The polychaete family Polynoidae (scale worms) is very diverse, and particularly well represented worldwide at deep-sea hydrothermal vents, cold seeps, and at sites of decomposing organic matter such as whale carcasses, sunken wood or even experimentally-enriched substrates. To date, more than 40 species (placed in 7 different subfamilies) are described that are only known from such chemosynthetically-driven ecosystems, and many more undoubtedly still await discovery or formal description. Most species are free-living in a wide range of habitats: from high-temperature hydrothermal 'chimney' walls to peripheral habitats with little or no influence from the reduced fluids. In contrast with those free-living species, polynoids of the genus Branchipolynoe Pettibone, 1984 (placed in the monogeneric subfamily Branchipolynoinae) occur exclusively in the mantle cavity of Bathymodiolus-like mytilid bivalves. As opposed to most other polynoids, Branchipolynoe species have well-developed gills in a dorsal position that most likely represent a favourable adaptation to oxygen-depleted environments. The true nature of this 'symbiotic' association is still unclear, but a few facts are known that suggest that worms are opportunistic commensals specially adapted to their hosts: Pettibone (1984) pointed out some morphological features seemingly connected with commensalism, and the protection such a life habit must provide against the numerous predators present at vents and seeps; Desbruyeres et al. (1985) found bits of mussel gills and pseudofaeces in the worms' gut contents; finally, infestation rates vary from up to 6 individuals per host to none, and mussels are known to occur without the worm, but not the contrary (pers. obs.). No report exists yet on a possible negative effect of the worm on its host.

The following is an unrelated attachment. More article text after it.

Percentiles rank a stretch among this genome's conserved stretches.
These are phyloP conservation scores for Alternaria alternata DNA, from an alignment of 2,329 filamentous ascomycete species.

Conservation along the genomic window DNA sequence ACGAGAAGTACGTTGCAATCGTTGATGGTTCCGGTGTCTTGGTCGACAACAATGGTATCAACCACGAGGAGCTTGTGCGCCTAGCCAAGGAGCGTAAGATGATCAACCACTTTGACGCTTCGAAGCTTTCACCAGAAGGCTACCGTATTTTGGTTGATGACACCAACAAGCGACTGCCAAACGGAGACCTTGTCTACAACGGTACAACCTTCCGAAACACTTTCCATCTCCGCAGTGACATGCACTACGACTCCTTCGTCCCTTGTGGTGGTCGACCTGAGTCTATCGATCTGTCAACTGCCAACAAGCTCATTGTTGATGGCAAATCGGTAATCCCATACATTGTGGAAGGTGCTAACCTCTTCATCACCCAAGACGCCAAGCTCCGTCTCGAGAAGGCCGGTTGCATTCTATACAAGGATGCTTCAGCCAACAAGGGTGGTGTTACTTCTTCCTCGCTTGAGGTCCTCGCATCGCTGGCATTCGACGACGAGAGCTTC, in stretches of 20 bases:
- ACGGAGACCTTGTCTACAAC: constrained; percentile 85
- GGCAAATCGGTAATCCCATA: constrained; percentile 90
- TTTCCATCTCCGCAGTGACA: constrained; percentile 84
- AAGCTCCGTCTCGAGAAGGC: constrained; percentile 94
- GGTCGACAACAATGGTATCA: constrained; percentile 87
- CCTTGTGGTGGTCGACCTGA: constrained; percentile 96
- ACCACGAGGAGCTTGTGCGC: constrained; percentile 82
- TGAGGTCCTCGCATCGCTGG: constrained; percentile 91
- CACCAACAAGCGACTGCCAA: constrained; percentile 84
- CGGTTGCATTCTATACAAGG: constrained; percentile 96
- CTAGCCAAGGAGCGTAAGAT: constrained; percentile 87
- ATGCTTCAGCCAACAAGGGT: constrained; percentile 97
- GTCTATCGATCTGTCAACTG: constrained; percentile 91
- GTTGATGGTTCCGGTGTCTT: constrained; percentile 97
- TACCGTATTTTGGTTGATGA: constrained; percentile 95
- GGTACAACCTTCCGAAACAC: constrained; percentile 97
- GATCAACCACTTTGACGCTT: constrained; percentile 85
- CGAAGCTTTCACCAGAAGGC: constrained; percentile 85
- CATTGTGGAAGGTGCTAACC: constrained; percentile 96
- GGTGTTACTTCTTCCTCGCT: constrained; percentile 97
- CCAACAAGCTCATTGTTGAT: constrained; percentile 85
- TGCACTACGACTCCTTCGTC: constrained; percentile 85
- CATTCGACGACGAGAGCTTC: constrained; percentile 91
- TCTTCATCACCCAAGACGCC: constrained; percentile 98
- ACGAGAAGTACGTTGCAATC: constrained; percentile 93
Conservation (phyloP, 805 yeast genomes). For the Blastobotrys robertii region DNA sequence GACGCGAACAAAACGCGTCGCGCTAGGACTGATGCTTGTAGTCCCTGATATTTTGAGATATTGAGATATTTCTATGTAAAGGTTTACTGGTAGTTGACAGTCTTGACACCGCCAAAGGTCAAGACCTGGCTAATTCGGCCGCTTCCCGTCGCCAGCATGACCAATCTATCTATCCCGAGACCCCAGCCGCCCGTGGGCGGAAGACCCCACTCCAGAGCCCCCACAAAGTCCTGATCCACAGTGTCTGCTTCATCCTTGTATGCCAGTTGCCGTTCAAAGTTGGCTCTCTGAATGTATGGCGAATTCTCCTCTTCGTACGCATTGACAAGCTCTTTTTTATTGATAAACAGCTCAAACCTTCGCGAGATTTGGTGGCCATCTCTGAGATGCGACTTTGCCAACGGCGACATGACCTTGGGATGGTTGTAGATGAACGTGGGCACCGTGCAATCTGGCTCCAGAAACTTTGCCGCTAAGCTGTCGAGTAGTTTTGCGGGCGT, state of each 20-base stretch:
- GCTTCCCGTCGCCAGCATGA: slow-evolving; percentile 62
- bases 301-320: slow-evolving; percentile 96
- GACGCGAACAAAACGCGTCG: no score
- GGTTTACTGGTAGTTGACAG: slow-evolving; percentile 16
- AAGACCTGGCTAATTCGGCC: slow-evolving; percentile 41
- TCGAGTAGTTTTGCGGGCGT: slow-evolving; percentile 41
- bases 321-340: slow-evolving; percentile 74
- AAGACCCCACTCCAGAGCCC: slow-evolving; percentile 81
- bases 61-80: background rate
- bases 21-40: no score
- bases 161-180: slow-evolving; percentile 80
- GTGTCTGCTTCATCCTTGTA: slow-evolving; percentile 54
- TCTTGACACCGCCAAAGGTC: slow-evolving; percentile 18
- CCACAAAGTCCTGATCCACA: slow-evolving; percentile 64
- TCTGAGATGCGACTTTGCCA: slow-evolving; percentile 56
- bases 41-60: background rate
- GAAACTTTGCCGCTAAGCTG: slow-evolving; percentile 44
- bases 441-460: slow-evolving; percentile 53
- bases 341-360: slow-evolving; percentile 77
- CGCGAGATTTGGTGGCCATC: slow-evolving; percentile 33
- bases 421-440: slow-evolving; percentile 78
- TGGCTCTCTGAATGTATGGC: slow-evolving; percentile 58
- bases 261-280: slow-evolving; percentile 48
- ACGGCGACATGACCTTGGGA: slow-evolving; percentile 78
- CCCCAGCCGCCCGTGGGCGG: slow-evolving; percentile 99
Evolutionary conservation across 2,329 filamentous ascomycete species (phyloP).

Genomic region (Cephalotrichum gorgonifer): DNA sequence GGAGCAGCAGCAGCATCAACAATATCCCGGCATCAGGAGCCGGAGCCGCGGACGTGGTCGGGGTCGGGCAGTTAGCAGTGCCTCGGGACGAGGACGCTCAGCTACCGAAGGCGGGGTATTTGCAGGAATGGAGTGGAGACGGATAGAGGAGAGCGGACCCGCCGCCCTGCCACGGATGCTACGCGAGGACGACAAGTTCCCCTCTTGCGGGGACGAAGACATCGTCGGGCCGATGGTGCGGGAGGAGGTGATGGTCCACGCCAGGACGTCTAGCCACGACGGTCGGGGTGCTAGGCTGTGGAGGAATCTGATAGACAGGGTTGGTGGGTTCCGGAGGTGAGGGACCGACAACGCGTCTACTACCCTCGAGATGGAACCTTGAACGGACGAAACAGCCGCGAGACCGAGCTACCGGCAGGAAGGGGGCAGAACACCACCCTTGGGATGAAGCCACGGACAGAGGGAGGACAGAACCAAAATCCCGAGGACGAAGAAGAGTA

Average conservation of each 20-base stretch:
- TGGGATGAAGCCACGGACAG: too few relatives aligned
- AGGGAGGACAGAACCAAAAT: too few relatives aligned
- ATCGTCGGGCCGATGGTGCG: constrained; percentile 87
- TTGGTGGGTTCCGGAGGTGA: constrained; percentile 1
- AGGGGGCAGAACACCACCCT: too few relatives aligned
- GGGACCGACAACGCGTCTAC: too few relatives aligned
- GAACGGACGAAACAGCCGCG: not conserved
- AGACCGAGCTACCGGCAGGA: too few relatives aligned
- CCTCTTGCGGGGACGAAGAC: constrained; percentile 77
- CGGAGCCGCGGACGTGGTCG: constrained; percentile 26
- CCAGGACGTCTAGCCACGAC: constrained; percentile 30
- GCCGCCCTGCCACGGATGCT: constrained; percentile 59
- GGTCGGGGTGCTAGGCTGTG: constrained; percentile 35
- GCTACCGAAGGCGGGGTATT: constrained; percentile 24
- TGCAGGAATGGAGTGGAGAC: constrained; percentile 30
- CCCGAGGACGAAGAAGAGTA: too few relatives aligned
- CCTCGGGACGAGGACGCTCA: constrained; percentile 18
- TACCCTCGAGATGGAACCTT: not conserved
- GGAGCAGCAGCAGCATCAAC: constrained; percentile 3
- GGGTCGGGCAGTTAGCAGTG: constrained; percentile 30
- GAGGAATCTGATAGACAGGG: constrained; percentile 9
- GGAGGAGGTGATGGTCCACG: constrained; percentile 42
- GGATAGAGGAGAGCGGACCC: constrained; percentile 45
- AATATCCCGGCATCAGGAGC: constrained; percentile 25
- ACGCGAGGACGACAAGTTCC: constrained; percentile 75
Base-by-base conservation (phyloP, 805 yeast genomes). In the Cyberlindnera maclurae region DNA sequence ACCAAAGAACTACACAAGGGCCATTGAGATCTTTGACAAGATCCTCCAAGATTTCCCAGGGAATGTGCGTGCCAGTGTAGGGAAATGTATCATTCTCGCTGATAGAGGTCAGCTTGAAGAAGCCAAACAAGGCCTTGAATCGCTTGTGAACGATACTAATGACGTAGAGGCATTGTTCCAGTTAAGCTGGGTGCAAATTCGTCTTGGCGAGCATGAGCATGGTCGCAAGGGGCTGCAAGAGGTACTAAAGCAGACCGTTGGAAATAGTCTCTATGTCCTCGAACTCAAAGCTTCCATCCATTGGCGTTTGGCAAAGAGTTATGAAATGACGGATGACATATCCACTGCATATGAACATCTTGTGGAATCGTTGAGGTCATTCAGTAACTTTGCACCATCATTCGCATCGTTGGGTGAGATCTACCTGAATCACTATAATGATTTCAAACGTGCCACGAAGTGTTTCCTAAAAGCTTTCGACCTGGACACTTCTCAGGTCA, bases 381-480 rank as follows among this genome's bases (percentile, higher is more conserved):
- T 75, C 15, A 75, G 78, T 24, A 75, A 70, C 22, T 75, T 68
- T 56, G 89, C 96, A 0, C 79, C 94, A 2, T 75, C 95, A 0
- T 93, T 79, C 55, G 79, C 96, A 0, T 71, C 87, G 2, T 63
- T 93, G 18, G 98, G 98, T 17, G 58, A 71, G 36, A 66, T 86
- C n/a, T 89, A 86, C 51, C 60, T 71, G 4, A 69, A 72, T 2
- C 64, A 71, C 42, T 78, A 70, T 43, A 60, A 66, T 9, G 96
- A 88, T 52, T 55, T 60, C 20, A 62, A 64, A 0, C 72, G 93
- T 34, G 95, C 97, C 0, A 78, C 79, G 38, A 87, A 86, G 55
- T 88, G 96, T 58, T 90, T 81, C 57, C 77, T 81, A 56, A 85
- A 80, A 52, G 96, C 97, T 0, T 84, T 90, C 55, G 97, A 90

|Original language||English (US)|
|Number of pages||4|
|Journal||Cahiers de Biologie Marine|
|State||Published - 1998|
ASJC Scopus subject areas
- Aquatic Science